Chlorine shortage could spoil pool fun this summer

Local News

AMARILLO, Texas (KAMR/KCIT) — As the temperatures rise and summer break approaches, the swimming pool industry is facing a hurdle: a potential chlorine shortage.

Shannon Martin, the president of Texas Blue Lake Pools in Amarillo, said the shortage started with high demand and low supply. 

Martin said no one predicted the impact of COVID-19 on the world, so they did not predict to have an influx of swimming pool sales.

“Families were sent home from school. The families were sitting around, they didn’t have anything to do and their family vacations were all being canceled. So they started buying swimming pools for their backyard entertainment,” said Martin. “So chlorine, we kind of started seeing a higher demand for it.”

Then in August 2020, the BioLab plant in Lake Charles, Louisiana, a large supplier of chlorine, erupted after Hurricane Laura, halting production.

“Now that they’ve burned to the ground, they have smaller areas, smaller factories that are trying to produce it, but we cannot keep up at this point,” said Martin. “The fire of the plant is what’s keeping us from having … the active ingredients for chlorine tablets. It’s the most popular form, the most stable form, and the most effective form of chlorine for a swimming pool.”

Martin said manufacturers allotted a certain amount that suppliers could order. 

“We were ordering as much as we possibly could back in September, October, November, and December. First-quarter, they actually informed us that they’re out,” said Martin.

This photo is of Martin’s chlorine room. She said she hopefully has enough to take care of her customers. Martin said they are seeing it leave the shelves very quickly.

“Is this real? Yes. Am I feeling it more so now than ever? Yes. Am I going to run out? Absolutely,” said Martin. “This isn’t some kind of ploy for us to raise prices and sell a lot of product. We are really trying to control price.”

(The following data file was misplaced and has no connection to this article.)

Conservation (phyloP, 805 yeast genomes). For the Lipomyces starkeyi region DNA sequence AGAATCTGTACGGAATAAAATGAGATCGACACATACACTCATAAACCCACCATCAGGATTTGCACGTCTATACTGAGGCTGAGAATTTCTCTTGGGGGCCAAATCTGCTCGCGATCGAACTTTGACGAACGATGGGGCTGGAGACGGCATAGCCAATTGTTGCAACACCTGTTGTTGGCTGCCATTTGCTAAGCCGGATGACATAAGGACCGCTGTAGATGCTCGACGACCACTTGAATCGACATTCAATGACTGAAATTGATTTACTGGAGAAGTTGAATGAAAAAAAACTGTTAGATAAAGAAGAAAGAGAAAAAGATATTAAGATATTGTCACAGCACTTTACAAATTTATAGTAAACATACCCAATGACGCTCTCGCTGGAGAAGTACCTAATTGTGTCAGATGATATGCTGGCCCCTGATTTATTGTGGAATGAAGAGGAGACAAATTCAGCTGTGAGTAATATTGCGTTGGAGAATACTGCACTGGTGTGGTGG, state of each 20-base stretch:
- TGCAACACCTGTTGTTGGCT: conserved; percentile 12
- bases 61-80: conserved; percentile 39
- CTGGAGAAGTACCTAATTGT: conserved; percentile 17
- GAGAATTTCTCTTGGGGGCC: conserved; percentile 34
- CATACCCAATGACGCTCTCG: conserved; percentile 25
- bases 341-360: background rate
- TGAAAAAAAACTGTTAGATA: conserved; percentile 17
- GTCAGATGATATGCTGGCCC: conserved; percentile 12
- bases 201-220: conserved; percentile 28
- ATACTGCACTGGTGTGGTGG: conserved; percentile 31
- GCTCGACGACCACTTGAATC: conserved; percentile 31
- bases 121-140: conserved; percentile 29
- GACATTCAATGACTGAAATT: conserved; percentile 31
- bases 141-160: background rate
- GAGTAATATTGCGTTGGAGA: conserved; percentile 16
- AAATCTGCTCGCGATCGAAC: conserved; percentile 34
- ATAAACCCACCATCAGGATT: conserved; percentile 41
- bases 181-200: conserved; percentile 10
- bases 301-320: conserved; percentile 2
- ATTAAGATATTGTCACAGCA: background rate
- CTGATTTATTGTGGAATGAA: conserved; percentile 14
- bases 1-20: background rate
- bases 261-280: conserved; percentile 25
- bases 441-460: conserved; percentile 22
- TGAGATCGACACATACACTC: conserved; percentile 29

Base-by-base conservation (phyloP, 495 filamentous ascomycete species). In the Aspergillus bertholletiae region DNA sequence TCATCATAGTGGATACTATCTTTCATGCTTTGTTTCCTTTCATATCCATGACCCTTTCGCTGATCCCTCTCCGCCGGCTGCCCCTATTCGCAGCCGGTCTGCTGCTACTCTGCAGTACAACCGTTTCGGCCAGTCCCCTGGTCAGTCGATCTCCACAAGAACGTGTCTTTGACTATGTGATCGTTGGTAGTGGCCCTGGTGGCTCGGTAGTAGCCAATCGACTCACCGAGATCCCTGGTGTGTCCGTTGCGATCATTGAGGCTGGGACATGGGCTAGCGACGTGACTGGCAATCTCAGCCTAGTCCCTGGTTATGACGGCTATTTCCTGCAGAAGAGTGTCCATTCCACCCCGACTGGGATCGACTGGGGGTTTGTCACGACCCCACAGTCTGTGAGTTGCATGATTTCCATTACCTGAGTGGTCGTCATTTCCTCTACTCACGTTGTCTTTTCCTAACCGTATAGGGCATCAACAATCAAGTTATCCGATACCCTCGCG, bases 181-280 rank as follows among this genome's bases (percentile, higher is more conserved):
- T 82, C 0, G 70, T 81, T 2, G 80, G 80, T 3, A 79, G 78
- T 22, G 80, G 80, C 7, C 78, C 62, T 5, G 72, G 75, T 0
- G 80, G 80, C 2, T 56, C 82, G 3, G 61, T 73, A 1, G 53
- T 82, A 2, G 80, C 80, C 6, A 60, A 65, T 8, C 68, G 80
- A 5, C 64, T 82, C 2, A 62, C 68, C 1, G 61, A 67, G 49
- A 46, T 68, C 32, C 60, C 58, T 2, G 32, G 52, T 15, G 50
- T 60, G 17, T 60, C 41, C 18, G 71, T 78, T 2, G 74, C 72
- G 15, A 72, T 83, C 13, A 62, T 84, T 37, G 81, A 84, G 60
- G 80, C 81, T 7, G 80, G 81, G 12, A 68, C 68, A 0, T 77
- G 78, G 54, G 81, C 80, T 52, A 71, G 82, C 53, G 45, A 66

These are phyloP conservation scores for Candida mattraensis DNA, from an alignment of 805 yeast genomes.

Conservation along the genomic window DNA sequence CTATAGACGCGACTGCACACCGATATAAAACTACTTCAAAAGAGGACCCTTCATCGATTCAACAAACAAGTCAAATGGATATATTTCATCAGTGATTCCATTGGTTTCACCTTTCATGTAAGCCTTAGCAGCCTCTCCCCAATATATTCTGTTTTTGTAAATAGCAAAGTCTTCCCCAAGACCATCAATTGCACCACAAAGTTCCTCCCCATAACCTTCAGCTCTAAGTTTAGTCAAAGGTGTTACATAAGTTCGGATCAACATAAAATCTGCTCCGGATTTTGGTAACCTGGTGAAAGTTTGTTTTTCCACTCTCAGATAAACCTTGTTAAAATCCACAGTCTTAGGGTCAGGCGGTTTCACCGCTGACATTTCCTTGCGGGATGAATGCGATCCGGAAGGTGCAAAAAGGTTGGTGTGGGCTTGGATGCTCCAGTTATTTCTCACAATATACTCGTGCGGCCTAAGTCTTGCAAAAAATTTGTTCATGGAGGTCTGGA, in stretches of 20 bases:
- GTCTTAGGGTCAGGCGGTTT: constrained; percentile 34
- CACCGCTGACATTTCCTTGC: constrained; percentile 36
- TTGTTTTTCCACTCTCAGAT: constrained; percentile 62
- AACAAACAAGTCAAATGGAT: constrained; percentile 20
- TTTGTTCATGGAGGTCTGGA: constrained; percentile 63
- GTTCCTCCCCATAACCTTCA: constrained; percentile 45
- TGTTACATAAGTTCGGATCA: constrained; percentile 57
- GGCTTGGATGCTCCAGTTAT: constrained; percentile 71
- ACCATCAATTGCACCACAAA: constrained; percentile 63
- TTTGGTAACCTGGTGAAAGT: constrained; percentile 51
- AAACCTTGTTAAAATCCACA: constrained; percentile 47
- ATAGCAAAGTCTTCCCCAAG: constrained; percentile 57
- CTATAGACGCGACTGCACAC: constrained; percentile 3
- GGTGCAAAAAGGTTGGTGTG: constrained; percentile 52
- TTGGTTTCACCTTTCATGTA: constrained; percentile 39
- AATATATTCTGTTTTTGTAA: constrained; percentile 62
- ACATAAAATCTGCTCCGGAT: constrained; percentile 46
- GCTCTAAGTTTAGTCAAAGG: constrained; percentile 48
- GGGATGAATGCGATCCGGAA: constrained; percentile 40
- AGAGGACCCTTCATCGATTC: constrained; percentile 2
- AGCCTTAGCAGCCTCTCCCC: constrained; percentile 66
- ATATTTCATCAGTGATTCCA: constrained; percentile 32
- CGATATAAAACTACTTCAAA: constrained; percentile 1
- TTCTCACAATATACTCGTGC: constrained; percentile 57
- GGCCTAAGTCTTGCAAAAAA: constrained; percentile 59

Martin said they have seen prices continue to increase since October and anticipates it to continue to go up because of the high demand and short supply.

“We’re doing our very best to maintain price and have as much as available as we can,” said Martin.

Martin said there are alternatives that can be used in place of chlorine.

“We have brought in a lot of bromine for customers, we have a non-chlorine product for other customers, especially our vinyl liner above ground pools, they have some options. We have salt generators. We have different options for different customers, but if you want to be on chlorine we really encourage you to come get it now. Don’t wait,” said Martin. reached out to the City of Amarillo and the City of Canyon to see if the shortage will impact the opening of city pools. They said:

“We’re aware of and monitoring the potential for a tighter national supply, but at this time, there are no impacts on our plans to open and operate the City pools.”

– City of Amarillo

“That has not affected our opening. I have pre-ordered all of our supplies for chlorine a couple of months ago and it is in storage now.”

– City of Canyon

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